Example: same signals as above, plus an additive white Gaussian having undergone bandpass filtering (standard deviation of real part: 0.125 after filtering). After correlation, the power of the noise is unchanged. The signal itself is amplified by a factor four (or 16 for the power, as predicted by theory).
Before matched filtering: the signal is hidden in noise
After matched filtering: echoes become visible.

For technical reasons, correlation is not necessarily done for actual received CW pulses as for chirped pulses. However during baseband shifting the signal undergoes a bandpass filtering on which has the same net effect on the noise as the correlation, so the overall reasoning remains the same (that is, the SNR makes only sense for noise defined on a given bandwidth, here being that of the signal).

This gain in the SNR seems magical, but remember that the power spectral density does not represent the phase of the signal. In reality the phases are different for the equivalent CW pulse, the CW pulse after correlation, the original chirped pulse and the correlated chirped pulse, which explains the different shapes of the signals (especially the varying lengths) despite having (nearly) the same power spectrum in all cases. If the peak transmitting power and the bandwidth are constrained, pulse compression thus achieves a better peak power (but same resolution) by transmitting a longer pulse (that is, more energy), compared to an equivalent CW pulse of same peak power and bandwidth , and squeezing the pulse by correlation. This works best only for a limited number of signal types which, after correlation, have a narrower peak than the original signal, and low sidelobes.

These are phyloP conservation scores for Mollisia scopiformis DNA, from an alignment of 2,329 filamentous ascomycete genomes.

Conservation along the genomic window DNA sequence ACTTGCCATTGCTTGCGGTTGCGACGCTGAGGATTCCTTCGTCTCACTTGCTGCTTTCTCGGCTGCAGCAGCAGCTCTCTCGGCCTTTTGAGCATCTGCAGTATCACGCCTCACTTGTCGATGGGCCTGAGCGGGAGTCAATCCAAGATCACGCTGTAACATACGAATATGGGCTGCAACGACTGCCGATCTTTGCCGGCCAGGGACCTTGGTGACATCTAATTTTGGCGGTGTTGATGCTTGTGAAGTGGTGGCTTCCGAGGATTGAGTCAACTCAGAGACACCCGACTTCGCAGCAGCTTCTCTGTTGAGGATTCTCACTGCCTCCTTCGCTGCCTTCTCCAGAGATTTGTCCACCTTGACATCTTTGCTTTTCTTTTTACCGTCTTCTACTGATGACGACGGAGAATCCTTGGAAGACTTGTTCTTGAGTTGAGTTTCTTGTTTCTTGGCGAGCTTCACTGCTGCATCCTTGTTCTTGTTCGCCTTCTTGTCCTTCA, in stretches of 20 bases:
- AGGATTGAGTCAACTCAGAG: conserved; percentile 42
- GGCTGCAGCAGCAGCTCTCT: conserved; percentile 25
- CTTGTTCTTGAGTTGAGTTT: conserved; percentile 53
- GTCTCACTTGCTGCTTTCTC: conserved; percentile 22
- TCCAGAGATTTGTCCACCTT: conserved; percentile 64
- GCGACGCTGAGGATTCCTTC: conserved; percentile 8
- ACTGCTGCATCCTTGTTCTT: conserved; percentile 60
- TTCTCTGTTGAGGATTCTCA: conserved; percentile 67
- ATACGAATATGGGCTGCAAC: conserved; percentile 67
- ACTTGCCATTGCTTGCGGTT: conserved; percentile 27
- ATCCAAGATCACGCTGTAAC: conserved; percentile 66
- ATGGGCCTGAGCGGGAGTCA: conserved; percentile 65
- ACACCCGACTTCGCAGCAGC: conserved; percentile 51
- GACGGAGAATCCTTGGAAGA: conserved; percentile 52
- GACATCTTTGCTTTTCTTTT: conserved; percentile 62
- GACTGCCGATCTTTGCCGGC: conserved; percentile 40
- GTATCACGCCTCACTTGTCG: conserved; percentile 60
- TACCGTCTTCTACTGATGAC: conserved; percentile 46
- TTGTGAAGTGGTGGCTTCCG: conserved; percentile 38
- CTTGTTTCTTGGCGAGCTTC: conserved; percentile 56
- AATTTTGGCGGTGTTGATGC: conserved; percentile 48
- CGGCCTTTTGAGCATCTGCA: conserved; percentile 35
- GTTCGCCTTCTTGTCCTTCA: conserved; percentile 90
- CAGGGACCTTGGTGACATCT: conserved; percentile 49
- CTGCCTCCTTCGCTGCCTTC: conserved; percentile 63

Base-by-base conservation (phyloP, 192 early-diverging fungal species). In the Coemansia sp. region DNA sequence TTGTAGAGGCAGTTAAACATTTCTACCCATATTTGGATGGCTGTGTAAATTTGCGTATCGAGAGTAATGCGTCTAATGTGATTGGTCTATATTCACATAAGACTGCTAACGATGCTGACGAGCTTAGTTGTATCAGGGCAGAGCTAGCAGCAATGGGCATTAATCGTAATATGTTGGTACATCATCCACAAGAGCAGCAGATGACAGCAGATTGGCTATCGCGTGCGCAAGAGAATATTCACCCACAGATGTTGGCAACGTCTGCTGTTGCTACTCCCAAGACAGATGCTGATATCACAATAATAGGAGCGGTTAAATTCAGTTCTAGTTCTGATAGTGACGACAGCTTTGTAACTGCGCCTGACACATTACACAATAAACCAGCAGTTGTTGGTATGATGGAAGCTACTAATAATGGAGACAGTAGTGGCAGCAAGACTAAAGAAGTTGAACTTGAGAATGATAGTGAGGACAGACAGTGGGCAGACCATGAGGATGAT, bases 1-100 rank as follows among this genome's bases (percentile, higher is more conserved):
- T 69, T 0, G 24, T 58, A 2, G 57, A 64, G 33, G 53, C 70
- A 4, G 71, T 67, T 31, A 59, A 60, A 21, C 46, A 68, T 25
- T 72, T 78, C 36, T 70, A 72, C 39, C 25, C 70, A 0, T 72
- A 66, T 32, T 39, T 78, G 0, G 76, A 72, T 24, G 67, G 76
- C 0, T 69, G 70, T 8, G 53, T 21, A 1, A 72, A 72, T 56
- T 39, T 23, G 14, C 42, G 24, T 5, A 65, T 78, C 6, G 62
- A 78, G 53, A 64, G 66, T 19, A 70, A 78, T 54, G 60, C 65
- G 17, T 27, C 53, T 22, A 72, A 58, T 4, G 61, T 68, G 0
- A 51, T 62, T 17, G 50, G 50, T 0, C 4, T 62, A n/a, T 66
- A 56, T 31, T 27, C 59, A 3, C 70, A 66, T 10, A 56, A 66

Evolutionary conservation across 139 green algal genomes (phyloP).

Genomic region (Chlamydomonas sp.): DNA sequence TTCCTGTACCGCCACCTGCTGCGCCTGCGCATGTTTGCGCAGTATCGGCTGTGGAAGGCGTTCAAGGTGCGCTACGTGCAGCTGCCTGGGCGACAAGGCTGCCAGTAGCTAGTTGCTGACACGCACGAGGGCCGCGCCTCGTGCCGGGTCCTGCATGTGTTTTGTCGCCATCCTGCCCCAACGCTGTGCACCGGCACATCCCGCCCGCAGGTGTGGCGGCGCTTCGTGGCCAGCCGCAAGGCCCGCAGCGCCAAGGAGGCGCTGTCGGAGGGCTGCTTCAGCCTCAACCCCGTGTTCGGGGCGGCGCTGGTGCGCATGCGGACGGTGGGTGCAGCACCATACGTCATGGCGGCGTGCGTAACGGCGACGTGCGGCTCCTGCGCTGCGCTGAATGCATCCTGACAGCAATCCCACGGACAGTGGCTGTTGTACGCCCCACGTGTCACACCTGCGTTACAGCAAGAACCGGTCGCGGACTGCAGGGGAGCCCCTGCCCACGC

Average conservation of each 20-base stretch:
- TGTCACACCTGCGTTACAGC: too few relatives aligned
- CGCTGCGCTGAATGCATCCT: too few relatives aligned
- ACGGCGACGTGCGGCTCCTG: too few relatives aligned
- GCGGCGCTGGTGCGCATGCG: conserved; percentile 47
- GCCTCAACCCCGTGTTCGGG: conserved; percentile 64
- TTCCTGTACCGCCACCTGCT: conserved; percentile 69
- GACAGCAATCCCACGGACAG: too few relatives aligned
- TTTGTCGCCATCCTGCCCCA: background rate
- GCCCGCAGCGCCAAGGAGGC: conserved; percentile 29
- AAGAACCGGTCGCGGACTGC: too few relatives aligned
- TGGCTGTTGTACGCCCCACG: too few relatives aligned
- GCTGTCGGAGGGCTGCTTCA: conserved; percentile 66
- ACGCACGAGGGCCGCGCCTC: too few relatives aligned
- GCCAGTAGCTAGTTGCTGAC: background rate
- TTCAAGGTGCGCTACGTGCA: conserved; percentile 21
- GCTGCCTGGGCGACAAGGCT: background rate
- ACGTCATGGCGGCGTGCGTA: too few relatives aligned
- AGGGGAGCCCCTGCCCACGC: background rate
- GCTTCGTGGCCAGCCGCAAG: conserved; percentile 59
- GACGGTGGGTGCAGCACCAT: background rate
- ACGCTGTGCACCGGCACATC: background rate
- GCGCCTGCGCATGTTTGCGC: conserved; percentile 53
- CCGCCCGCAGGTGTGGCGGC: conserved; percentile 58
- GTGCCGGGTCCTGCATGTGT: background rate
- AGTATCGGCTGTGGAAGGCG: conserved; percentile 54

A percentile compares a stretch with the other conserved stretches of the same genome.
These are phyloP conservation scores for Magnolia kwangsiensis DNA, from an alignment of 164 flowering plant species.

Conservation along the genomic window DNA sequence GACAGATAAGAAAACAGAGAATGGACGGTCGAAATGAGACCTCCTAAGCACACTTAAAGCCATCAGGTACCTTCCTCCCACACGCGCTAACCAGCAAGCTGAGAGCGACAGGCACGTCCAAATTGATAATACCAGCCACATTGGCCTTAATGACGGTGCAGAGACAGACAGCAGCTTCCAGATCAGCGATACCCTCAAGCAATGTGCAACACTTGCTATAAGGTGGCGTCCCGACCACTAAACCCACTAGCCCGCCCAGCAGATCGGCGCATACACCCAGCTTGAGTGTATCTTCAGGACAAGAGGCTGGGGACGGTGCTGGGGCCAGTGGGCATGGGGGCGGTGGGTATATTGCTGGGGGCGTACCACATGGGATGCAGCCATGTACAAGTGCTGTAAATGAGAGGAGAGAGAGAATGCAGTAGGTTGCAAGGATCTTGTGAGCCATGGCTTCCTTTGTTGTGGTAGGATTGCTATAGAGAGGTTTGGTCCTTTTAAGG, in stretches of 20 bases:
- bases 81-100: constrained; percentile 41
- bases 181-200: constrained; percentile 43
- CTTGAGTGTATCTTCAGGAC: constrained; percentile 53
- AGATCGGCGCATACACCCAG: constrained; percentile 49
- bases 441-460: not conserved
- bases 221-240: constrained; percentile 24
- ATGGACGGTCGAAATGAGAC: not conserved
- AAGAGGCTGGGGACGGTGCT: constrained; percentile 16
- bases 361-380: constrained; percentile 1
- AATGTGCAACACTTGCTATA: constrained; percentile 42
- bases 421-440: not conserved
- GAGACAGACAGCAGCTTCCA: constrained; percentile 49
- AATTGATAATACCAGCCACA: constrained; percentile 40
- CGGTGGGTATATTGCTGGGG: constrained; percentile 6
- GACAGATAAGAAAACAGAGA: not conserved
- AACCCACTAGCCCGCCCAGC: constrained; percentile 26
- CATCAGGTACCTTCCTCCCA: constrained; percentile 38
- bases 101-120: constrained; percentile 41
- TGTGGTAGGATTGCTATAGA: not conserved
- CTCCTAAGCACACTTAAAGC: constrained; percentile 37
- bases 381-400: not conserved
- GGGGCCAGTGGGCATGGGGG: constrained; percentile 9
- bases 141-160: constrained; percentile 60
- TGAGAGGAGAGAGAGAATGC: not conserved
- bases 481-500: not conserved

Stretch processing[edit]

While pulse compression can ensure good SNR and fine range resolution in the same time, digital signal processing in such a system can be difficult to implement because of the high instantaneous bandwidth of the waveform ( can be hundreds of megahertz or even exceed 1 GHz.) Stretch Processing is a technique for matched filtering of wideband chirping waveform and is suitable for applications seeking very fine range resolution over relatively short range intervals.[3]

Stretch processing

Picture above shows the scenario for analyzing stretch processing. The central reference point(CRP) is in the middle of the range window of interest at range of , corresponding to a time delay of .

If the transmitted waveform is the chirp waveform:

then the echo from the target at distance can be expressed as:

where is proportional to the scatterer reflectivity. We then multiply the echo by and the echo will become:

where is the wavelength of electromagnetic wave in air.

After conducting sampling and discrete Fourier transform on y(t) the sinusoid frequency can be solved:

and the differential range can be obtained: